Addressing the Pakistan military parade today, Gen. Pervez Musharraf proclaimed that “you are seeing that a real democratic era has begun in Pakistan.” I say “Amen” to that. I remain confident as ever that Pakistan remains a democratic society trapped inside of an undemocratic state. I repeat and stand by what I had written a year ago today:
On this March 23rd, I am more confident than ever that not only can democracy work in Pakistan, it is the only thing that can. Whether our elites recognize it or not, the democratic spirit of the people can neither be tamed nor contained. Not any more.
If one were to go into details, my quibble would be that Pakistani society has always been democratic. It is the state that has been captured, again and again, by undemocratic forces – with or without elections. Elections, as so many have argued, are a necessary but not a sufficient condition for democracy. Elections, in themselves, do not give you democracy; but it is impossible to have democracy without them. Democracy, ultimately, is the simple proposition that people have a right to and the ability to impact the decisions that will impact them. All else is the mechanics of how a society chooses to make this happen. The best way to safeguard democracy is to make democracy work.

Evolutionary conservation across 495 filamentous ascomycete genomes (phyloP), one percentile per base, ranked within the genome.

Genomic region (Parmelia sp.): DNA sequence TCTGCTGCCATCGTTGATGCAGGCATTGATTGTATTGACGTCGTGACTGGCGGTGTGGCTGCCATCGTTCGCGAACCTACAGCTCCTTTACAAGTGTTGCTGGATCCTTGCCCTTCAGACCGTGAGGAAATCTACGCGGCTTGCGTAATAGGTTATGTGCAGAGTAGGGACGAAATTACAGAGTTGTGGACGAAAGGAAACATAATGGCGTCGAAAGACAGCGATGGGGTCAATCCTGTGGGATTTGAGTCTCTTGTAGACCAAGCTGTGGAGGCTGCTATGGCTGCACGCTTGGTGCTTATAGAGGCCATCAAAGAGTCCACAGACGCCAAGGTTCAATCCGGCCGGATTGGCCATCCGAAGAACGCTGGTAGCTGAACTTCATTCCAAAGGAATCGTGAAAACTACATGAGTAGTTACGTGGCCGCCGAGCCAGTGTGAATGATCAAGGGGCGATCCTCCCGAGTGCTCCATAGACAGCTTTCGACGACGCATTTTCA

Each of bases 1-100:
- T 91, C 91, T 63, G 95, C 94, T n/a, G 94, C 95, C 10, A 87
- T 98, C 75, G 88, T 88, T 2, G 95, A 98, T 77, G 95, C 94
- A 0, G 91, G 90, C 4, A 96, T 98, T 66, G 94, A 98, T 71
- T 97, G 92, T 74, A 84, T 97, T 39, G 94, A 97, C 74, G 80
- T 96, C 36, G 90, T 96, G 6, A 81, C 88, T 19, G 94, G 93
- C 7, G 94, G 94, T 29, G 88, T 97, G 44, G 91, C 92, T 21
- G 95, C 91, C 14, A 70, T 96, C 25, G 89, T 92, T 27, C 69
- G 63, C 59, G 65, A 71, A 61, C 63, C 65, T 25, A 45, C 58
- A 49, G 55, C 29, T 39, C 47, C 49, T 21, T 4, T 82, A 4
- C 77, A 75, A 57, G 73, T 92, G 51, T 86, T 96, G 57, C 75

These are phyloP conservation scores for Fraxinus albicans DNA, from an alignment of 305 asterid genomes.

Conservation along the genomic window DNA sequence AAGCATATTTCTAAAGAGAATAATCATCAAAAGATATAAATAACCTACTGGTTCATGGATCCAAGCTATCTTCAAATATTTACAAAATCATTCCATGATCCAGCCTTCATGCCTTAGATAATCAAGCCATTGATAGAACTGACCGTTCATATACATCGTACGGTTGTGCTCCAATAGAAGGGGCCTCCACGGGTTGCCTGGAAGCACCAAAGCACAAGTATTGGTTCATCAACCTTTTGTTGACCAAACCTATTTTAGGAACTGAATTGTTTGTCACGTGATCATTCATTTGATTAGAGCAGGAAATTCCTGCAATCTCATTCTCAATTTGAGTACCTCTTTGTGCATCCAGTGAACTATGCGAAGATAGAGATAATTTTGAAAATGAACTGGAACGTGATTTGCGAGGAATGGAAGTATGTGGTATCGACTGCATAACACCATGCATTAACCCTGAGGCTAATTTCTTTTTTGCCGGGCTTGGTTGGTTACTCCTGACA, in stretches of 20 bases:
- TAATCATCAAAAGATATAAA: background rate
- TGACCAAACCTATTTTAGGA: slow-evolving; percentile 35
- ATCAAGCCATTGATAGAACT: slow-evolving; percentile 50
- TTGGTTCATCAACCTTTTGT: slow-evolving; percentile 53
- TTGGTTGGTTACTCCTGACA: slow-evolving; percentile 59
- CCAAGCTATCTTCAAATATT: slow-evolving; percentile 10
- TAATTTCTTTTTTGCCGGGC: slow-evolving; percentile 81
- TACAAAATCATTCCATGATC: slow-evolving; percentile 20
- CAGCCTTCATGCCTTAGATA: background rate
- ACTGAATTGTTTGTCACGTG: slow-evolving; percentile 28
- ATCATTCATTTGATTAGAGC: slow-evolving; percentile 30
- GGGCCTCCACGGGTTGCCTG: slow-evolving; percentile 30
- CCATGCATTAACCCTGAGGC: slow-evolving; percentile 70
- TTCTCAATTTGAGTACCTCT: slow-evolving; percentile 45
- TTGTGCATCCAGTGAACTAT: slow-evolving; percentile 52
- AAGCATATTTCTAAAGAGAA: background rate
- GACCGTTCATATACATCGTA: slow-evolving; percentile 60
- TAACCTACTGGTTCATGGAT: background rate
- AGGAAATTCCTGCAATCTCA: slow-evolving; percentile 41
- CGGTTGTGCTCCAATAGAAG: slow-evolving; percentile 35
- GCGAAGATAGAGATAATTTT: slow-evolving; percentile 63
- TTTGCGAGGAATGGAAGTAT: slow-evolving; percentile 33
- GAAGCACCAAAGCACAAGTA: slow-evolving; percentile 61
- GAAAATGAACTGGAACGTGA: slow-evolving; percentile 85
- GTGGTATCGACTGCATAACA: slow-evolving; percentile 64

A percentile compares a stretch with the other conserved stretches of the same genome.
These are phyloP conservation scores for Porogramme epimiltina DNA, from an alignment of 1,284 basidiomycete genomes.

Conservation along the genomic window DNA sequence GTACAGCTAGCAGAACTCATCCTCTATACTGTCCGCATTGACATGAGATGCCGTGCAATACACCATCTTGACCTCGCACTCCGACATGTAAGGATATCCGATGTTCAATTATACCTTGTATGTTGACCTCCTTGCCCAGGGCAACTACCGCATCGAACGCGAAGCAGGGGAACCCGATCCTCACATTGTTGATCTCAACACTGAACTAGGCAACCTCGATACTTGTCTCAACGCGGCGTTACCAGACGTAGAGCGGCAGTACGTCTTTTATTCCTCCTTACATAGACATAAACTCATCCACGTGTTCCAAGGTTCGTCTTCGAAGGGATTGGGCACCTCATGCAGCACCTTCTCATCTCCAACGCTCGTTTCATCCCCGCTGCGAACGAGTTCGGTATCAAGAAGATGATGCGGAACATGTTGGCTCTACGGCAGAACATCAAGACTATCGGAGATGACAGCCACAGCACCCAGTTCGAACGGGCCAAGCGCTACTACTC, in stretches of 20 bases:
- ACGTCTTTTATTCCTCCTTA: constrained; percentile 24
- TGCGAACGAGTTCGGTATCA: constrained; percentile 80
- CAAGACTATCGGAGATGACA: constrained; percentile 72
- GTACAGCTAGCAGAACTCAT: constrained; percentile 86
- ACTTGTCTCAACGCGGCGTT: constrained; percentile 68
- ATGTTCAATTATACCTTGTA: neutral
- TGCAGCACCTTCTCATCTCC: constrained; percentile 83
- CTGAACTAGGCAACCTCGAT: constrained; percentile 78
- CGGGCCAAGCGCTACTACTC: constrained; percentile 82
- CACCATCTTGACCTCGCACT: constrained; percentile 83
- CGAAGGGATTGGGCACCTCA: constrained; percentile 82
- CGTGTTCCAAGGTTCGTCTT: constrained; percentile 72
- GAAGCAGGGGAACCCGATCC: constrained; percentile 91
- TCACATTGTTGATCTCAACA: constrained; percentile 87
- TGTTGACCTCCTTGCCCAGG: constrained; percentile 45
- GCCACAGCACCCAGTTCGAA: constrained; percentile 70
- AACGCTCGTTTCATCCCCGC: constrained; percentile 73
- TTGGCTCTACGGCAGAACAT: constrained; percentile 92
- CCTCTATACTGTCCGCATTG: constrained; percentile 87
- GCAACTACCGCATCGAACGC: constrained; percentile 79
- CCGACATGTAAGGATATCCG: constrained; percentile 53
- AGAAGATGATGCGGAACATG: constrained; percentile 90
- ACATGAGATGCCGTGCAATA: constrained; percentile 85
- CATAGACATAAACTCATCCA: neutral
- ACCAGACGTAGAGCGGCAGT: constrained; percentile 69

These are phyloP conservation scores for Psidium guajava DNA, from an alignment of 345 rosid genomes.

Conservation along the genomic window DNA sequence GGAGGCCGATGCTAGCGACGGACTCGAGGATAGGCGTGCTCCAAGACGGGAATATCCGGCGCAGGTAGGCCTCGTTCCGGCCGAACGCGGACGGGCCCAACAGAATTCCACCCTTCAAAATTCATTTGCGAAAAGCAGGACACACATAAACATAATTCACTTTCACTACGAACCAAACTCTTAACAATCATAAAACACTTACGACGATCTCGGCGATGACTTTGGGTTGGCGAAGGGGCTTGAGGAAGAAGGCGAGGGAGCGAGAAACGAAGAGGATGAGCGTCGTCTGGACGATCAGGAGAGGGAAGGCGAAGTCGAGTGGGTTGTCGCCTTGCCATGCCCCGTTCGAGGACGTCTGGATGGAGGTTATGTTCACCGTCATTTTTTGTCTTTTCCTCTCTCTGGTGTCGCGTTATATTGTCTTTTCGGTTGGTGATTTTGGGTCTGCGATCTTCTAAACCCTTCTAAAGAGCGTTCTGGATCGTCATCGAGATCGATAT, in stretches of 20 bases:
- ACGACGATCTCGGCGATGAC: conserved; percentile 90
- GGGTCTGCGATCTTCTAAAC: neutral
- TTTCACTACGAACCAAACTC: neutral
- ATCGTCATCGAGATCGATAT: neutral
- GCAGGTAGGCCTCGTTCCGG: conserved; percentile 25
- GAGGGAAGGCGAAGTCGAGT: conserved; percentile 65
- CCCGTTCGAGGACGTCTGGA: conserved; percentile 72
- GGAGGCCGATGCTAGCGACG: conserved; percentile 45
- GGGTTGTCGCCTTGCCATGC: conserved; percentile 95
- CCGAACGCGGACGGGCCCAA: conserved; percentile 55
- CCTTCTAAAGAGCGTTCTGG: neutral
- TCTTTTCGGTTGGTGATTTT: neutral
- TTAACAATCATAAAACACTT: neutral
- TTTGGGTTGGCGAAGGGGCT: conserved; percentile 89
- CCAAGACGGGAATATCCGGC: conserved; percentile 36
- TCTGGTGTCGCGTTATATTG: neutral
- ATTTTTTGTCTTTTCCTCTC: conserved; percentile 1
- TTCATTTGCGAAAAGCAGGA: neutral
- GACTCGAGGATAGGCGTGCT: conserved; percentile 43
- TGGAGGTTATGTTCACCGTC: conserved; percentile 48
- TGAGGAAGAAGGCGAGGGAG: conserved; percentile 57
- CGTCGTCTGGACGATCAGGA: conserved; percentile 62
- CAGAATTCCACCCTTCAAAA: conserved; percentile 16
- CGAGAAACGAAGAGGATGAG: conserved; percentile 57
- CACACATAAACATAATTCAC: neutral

The new government – under Syed Yousuf Raza Gillani, at least in the short term – have (yet another) historic opportunity to make get the mechanics right. After years and years of undemocratic interferences and spurts and starts, we need – more than anything – to demonstrate not only that democracy will work in Pakistan, but that it will work for all Pakistanis. Once people truly see democracy working for them, they will themselves stand in the way of anyone trying to circumvent the process. Here, if anywhere, it is indeed true – as the Kevin Costner character said in the move Field of Dreams: “If you build it, they will come.” Indeed, they will!
As those in politics are wont to, Gen. Musharraf also takes far too much credit for himself – indeed, he takes credit even for that which has happened despite him. For example, when he says “during the past eight years, not only we laid the foundation of a real democracy, but we also put Pakistan on the path of progress and prosperity.” But the least one can do is to give him the benefit to believe so, if so he wishes to believe. As long as he actually believes – and will make believable – his next claim: i.e., “whichever new government is formed, it will have my full support.”
The test of his mettle will be whether he can, will or really wants to give his “full support” to the next government. The test of the mettle of the next government will be whether they will want, need or accept his “full support.”